The first thing I did when I arrived at Dover this last time, was to send for the master of a packet-boat, and agree with him to carry us to Boulogne at once, by which means I saved the expence of travelling by land from Calais to this last place, a journey of four-and-twenty miles. The hire of a vessel from Dover to Boulogne is precisely the same as from Dover to Calais, five guineas; but this skipper demanded eight, and, as I did not know the fare, I agreed to give him six. We embarked between six and seven in the evening, and found ourselves in a most wretched hovel, on board what is called a Folkstone cutter. The cabin was so small that a dog could hardly turn in it, and the beds put me in mind of the holes described in some catacombs, in which the bodies of the dead were deposited, being thrust in with the feet foremost; there was no getting into them but end-ways, and indeed they seemed so dirty, that nothing but extreme necessity could have obliged me to use them. We sat up all night in a most uncomfortable situation, tossed about by the sea, cold, arid cramped and weary, and languishing for want of sleep. At three in the morning the master came down, and told us we were just off the harbour of Boulogne; but the wind blowing off shore, he could not possibly enter, and therefore advised us to go ashore in the boat. I went upon deck to view the coast, when he pointed to the place where he said Boulogne stood, declaring at the same time we were within a short mile of the harbour’s mouth. The morning was cold and raw, and I knew myself extremely subject to catch cold; nevertheless we were all so impatient to be ashore, that I resolved to take his advice. The boat was already hoisted out, and we went on board of it, after I had paid the captain and gratified his crew. We had scarce parted from the ship, when we perceived a boat coming towards us from the shore; and the master gave us to understand, it was coming to carry us into the harbour. When I objected to the trouble of shifting from one boat to another in the open sea, which (by the bye) was a little rough; he said it was a privilege which the watermen of Boulogne had, to carry all passengers ashore, and that this privilege he durst not venture to infringe. This was no time nor place to remonstrate. The French boat came alongside half filled with water, and we were handed from the one to the other. We were then obliged to lie upon our oars, till the captain’s boat went on board and returned from the ship with a packet of letters. We were afterwards rowed a long league, in a rough sea, against wind and tide, before we reached the harbour, where we landed, benumbed with cold, and the women excessively sick: from our landing-place we were obliged to walk very near a mile to the inn where we purposed to lodge, attended by six or seven men and women, bare-legged, carrying our baggage. This boat cost me a guinea, besides paying exorbitantly the people who carried our things; so that the inhabitants of Dover and of Boulogne seem to be of the same kidney, and indeed they understand one another perfectly well. It was our honest captain who made the signal for the shore-boat before I went upon deck; by which means he not only gratified his friends, the watermen of Boulogne, but also saved about fifteen shillings portage, which he must have paid had he gone into the harbour; and thus he found himself at liberty to return to Dover, which he reached in four hours. I mention these circumstances as a warning to other passengers. When a man hires a packet-boat from Dover to Calais or Boulogne, let him remember that the stated price is five guineas; and let him insist upon being carried into the harbour in the ship, without paying the least regard to the representations of the master, who is generally a little dirty knave. When he tells you it is low water, or the wind is in your teeth, you may say you will stay on board till it is high water, or till the wind comes favourable. If he sees you are resolute, he will find means to bring his ship into the harbour, or at least to convince you, without a possibility of your being deceived, that it is not in his power. After all, the fellow himself was a loser by his finesse; if he had gone into the harbour, he would have had another fare immediately back to Dover, for there was a Scotch gentleman at the inn waiting for such an opportunity.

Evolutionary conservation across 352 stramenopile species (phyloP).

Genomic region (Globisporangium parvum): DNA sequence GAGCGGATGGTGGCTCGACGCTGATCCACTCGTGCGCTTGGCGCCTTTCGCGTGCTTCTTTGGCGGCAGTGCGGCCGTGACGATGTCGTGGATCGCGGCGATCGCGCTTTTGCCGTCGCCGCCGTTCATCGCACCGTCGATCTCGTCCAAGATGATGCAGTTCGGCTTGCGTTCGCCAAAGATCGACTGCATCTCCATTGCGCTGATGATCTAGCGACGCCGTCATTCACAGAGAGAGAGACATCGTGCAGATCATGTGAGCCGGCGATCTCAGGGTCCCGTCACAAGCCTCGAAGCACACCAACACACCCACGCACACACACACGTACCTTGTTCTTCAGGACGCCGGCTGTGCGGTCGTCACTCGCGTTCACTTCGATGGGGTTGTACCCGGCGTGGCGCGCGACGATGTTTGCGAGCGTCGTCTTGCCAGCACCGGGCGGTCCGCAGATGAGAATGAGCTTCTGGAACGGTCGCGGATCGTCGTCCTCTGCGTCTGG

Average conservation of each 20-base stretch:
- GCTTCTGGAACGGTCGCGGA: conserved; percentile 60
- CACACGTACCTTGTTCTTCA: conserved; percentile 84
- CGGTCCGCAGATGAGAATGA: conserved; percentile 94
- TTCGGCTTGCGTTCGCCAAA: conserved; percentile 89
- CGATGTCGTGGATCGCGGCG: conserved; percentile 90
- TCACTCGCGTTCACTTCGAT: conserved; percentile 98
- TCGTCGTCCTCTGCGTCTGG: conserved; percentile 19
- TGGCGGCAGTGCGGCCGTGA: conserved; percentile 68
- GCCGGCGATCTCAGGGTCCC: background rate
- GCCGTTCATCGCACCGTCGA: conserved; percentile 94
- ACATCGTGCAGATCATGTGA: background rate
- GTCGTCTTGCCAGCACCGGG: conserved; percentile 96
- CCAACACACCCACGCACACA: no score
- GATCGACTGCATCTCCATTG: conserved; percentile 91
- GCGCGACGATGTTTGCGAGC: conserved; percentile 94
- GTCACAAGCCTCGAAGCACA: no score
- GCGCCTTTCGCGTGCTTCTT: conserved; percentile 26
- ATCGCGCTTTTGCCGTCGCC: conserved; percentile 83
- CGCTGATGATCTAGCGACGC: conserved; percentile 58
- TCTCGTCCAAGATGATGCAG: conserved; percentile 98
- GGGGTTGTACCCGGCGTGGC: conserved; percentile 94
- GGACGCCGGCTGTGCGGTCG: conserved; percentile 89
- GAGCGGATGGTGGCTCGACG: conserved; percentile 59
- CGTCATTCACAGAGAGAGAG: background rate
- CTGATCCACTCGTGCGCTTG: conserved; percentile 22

Knowing my own weak constitution, I took it for granted this morning’s adventure would cost me a fit of illness; and what added to my chagrin, when we arrived at the inn, all the beds were occupied; so that we were obliged to sit in a cold kitchen above two hours, until some of the lodgers should get up. This was such a bad specimen of French accommodation, that my wife could not help regretting even the inns of Rochester, Sittingbourn, and Canterbury: bad as they are, they certainly have the advantage, when compared with the execrable auberges of this country, where one finds nothing but dirt and imposition. One would imagine the French were still at war with the English, for they pillage them without mercy.

Among the strangers at this inn where we lodged, there was a gentleman of the faculty, just returned from Italy. Understanding that I intended to winter in the South of France, on account of a pulmonic disorder, he strongly recommended the climate of Nice in Provence, which, indeed, I had often heard extolled; and I am almost resolved to go thither, not only for the sake of the air, but also for its situation on the Mediterranean, where I can have the benefit of bathing; and from whence there is a short cut by sea to Italy, should I find it necessary to try the air of Naples.

After having been ill accommodated three days at our inn, we have at last found commodious lodgings, by means of Mrs. B-, a very agreeable French lady, to whom we were recommended by her husband, who is my countryman, and at present resident in London. For three guineas a month we have the greatest part of a house tolerably furnished; four bed-chambers on the first floor, a large parlour below, a kitchen, and the use of a cellar.

These, I own, are frivolous incidents, scarce worth committing to paper; but they may serve to introduce observations of more consequence; and in the mean time I know nothing will be indifferent to you, that concerns — Your humble servant.

Last updated Wednesday, March 5, 2014 at 22:30